Countries: Algeria, Andorra, Angola, Argentina, Armenia, Australia, Bhutan, Brazil, Brunei Darussalam, Bulgaria, Burkina Faso, Cambodia, Cameroon, Canada, Cape Verde, Chad, Costa Rica, Côte d'Ivoire, Croatia, Cyprus, Czech Republic, Denmark, Egypt, El Salvador, Finland, Gambia, Georgia, Germany, Greece, Guinea, Haiti, Honduras, Hungary, Iran, Ireland, Israel, Italy, Jamaica, Jordan, Korea, Republic of, Latvia, Liechtenstein, Lithuania, Luxembourg, Macedonia, Malaysia, Maldives, Malta, Mauritius, Montenegro, Myanmar (Burma), Namibia, Nepal, New Zealand, Nicaragua, Pakistan, Papua New Guinea, Paraguay, Peru, Poland, Romania, Russia, Saudi Arabia, Senegal, Serbia, Slovakia, Spain, Switzerland, Thailand, Timor-Leste (East Timor), Togo, Tunisia, Turkey, Turkmenistan, United Kingdom, Uruguay, Vanuatu, Venezuela, Yemen, Zimbabwe
Constitution and government
Following the public protests in 2011, King Mohammad VI introduced a number of legal reforms. The constitutional reforms included the recognition of Amazigh language (a standardized version of the three main languages Tachelhit, Tamazight and Tarifit) as an official language along with Arabic and no longer referring to the king as “sacred”. The king’s integrity, however, remains “inviolable”. Women are guaranteed “civic and social” equality with men, while previously only political equality was guaranteed.
However, changes fell short of establishing real press freedom, democratic accountability, or an independent judiciary. Morocco detains at least 300 political prisoners. Opposing political and human rights associations’ right to assembly is regularly violated, their activities are censored. Artists and journalists, are investigated, harassed and jailed.
Although Morocco signed and ratified few UN treaties and resolutions on civil rights and freedom of religion, conscience and thought, such as the International covenant on International Covenant on Civil and Political Rights (ICCPR), and very recently the resolution on the freedom of religion or belief (A/HRC/25/L.19) <un.org/en/ga/search/view_doc.asp?symbol=A/HRC/25/L.19>, their primacy over national laws is compromised: the preamble of the constitution stipulates that Morocco commits itself “To comply with the international conventions duly ratified by it” subject to their compatibility with the constitution but also “its immutable national identity”.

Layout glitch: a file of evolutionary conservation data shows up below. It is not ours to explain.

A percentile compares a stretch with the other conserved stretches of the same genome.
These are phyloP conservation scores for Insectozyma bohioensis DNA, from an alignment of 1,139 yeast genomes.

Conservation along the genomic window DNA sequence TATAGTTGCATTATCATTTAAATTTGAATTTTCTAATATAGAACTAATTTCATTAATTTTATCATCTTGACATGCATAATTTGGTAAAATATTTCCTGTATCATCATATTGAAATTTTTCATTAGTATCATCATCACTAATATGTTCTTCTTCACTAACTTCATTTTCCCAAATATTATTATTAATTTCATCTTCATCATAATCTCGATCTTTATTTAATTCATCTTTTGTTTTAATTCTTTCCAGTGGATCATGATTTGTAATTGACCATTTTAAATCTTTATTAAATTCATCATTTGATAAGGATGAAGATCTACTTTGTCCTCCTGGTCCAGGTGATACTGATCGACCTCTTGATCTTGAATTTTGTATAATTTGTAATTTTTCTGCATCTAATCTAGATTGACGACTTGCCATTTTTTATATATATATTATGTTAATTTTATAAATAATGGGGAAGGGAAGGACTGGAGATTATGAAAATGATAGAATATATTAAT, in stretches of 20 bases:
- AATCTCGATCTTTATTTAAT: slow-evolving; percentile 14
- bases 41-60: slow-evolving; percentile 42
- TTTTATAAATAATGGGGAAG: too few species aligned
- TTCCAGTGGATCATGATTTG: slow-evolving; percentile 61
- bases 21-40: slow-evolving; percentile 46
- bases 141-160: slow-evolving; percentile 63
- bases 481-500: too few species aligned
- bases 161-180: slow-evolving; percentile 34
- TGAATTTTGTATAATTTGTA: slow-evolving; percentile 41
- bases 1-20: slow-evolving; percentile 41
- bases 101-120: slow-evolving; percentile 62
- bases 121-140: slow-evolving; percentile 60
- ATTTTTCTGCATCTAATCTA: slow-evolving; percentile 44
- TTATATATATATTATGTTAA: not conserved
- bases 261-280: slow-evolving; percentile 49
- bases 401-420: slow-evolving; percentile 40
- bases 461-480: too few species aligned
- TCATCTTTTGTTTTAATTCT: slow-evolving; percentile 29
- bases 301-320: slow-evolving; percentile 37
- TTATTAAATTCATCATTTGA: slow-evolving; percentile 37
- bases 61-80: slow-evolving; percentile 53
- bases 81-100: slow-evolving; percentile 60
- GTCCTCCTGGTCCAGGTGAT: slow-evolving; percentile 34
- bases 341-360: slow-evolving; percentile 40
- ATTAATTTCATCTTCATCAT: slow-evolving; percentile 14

The constitution declares that “Islam is the religion of the State” (Article 3), and that Morocco “commits itself […] to deepen the bonds of togetherness with the Arabo-Islamic Ummah” (Preamble). It also refers to Islam, as well as monarchy, as one of the “federative constants” of the Nation (Article 1). The King is considered as a direct descendant of the prophet of Islam, which gives the ruling Alaouite dynasty its legitimacy. The constitution (Article 41) designates the King as Commander of the Faithful, he is mandated to ensure the respect of Islam. He presides over the Superior Council of the “Ulemas” (religious scholars), which is the sole official instance entitled issue “religious consultations” (Fatwas).
While the new constitution guarantees for all “the free exercise of beliefs” (Article 3) and “The freedoms of thought, of opinion and of expression under all their forms” (Article 25), in practice there are significant limitations, such as persecution of the Baha’is since the 1960s, and more recently Christians, and Shiites, as well as the non-religious. Baha’ism is traditionally seen as a heretical deviation from Islam and its members are considered “apostates”. These minorities are subject to harassment, investigations and detentions by authorities, interrupting and arresting them during their private religious meetings and rituals. The government allows foreign Christian communities to attend worship in approved places, but there are no Shia or Baha’i places of worship. Religious groups not belonging to the Maliki Law school or Judaism are required to register before taking any financial transactions as private associations. But the government does not recognize Baha’i or Shiite communities as registered religious organizations.